It is a very wide world out there for mouthpieces and with so many differences between them, hence the only real way is to try as many as you can till you find the make and model that suites you.
  8. MoominDave

    MoominDave Well-Known Member

    I advise caution on that approach. Trialling a whole slew of mouthpieces is a chancy business for your embouchure, especially if it isn't mature. It is so easy to find yourself in a position where your face has no idea what its 'home' mouthpiece is - where you have a whole lot of options each of which don't suit you in particular itemised ways, and none which feel comfortable.

    A basic but rarely acknowledged truth is that almost any mouthpiece will do the job you want, provided you work at it - the soft machine is much more flexible than the hard machine, as they say. Picking the 'right' mouthpiece is about picking one which makes it easy to do that job - and then getting on in the practice room learning how to play that mouthpiece/instrument combo properly. Probably the most sensible thing to do is to book a lesson with someone who knows about the available options and who can listen to you. Get them to make a single mouthpiece suggestion (which might even be 'stick with the one you have'), and then buy that and don't think about changing again for a year or two.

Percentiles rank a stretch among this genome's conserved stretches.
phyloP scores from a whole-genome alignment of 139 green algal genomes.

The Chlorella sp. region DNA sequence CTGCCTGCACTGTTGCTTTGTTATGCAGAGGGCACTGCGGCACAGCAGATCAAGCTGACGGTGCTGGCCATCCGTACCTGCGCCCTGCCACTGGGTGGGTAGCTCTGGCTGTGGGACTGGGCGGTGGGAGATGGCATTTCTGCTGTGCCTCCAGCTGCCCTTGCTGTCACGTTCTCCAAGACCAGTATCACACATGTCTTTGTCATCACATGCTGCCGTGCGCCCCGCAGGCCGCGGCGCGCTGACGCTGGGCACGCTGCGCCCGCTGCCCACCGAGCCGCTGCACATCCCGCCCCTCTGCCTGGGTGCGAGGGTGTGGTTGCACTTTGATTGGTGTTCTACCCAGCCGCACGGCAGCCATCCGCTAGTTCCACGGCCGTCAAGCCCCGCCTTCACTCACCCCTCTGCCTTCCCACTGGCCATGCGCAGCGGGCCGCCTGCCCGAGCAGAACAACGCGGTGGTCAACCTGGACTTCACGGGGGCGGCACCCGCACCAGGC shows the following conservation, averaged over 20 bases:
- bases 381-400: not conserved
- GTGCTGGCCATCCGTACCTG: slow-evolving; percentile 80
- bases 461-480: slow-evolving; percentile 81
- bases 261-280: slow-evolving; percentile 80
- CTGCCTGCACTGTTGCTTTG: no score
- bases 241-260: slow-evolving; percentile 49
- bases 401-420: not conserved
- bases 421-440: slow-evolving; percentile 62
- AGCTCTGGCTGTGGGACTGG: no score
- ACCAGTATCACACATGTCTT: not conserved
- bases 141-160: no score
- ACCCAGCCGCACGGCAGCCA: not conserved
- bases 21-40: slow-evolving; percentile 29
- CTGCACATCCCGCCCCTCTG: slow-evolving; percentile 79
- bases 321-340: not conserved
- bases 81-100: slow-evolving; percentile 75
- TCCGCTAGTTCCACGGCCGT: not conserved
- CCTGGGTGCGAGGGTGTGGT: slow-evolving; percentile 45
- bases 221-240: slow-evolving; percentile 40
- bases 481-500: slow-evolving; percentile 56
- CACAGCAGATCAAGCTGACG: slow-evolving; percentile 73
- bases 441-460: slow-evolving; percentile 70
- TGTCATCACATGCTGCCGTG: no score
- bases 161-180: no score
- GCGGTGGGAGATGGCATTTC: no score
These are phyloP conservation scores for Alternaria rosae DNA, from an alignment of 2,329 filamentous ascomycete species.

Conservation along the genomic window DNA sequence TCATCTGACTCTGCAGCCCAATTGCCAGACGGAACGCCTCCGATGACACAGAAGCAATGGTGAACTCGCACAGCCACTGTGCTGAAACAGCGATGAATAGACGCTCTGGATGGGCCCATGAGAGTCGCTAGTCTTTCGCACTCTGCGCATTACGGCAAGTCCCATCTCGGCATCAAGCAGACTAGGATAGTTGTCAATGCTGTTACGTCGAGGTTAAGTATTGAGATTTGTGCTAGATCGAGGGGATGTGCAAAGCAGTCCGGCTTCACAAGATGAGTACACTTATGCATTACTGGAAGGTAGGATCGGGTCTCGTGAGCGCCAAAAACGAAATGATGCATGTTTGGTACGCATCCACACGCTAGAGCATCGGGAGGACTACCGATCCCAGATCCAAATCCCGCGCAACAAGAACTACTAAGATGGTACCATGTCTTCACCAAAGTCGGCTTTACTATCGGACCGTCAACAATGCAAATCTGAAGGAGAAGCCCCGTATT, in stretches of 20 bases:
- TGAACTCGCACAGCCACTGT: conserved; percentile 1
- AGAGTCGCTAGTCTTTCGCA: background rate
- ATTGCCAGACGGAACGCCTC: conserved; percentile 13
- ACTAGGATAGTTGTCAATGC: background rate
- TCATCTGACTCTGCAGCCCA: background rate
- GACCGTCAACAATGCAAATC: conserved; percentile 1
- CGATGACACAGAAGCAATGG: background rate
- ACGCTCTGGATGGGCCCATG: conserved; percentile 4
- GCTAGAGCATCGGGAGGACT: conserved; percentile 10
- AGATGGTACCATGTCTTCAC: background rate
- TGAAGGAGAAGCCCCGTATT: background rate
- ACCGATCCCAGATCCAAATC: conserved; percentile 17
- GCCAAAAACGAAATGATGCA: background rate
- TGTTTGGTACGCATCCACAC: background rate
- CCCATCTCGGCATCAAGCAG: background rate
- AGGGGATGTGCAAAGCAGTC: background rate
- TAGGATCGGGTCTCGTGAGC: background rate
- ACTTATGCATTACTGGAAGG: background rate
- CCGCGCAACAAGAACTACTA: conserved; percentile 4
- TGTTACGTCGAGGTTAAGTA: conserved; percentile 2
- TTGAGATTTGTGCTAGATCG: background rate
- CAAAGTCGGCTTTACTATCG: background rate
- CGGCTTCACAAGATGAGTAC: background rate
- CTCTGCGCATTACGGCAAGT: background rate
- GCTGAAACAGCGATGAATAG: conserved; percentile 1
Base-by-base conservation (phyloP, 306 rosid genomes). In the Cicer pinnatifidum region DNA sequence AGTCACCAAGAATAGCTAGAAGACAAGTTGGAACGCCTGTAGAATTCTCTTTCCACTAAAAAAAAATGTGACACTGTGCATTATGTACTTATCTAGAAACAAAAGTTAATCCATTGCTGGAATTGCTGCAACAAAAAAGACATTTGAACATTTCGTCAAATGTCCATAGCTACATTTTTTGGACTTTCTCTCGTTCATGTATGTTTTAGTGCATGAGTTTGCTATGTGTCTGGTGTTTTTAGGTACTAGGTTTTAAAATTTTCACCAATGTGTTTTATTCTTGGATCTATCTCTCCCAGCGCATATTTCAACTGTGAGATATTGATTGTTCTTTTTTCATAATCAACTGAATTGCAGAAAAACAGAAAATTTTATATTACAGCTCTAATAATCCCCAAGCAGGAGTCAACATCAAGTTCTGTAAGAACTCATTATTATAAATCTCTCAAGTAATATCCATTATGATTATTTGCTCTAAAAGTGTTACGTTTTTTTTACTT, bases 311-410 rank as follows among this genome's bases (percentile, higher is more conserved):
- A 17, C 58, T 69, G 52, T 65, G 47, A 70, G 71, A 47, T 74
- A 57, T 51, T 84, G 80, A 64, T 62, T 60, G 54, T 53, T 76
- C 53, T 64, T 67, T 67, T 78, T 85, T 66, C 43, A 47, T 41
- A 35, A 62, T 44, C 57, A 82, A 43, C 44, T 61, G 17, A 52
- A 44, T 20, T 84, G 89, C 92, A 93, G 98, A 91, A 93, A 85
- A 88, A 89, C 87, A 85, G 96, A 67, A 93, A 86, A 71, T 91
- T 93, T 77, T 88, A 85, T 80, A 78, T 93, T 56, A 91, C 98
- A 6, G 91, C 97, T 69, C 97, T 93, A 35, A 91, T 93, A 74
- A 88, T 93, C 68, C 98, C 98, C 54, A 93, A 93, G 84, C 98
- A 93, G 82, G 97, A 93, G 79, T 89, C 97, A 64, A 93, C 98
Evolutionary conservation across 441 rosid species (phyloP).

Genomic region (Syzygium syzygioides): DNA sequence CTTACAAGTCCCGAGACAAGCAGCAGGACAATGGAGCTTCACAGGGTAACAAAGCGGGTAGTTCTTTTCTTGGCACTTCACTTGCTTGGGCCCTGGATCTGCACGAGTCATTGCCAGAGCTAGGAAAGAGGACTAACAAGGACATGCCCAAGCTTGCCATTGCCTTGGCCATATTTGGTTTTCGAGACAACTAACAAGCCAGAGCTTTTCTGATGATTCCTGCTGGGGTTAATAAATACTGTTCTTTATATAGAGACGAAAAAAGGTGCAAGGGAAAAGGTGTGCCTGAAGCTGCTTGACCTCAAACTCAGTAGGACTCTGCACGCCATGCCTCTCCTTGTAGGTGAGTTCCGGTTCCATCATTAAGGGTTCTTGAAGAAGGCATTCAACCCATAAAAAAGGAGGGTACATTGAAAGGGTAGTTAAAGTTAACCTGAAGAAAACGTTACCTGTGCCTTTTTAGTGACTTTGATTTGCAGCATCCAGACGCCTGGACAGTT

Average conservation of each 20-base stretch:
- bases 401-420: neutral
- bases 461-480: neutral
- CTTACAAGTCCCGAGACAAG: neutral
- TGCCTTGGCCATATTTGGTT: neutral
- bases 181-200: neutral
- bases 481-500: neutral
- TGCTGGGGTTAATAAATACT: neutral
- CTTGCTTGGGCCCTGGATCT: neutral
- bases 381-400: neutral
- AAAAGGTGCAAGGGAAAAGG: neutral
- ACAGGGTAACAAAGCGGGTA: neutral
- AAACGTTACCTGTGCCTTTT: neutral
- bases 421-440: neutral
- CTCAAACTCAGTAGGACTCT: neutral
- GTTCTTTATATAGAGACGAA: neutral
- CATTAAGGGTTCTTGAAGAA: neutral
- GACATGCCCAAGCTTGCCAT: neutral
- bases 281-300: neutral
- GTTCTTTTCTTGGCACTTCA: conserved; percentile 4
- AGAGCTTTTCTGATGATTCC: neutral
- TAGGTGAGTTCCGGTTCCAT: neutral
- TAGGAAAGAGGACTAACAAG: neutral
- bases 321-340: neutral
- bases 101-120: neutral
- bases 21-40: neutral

Sorry to contradict you, Nev, but that did strike me as dangerous advice for someone who I assume is a developing player...
  9. Andrew Norman

    Andrew Norman Member

    Very good (if somewhat controversial) advice. I might just throw in that the need to blend into a section might also affect the choice.
  10. GordonH

    GordonH Member

    I agree that trying too many mouthpieces is a bad idea. Sticking close to the existing 7C rim makes sense so the Wick 4 and Yamaha 11E4 would be good starting points. I would suggest that those will feel bigger than the 7C because of the lack of support below the edge of the mouthpiece.

    As for size - well different physiologies and different embouchure set ups need different sizes and rim shapes. I struggle to play on small mouthpieces even after months of perseverance (apart from the Maynard Ferguson rims which for some reason I can cope with). I think my lips are just a bit too big for very small or very sharp inner rims.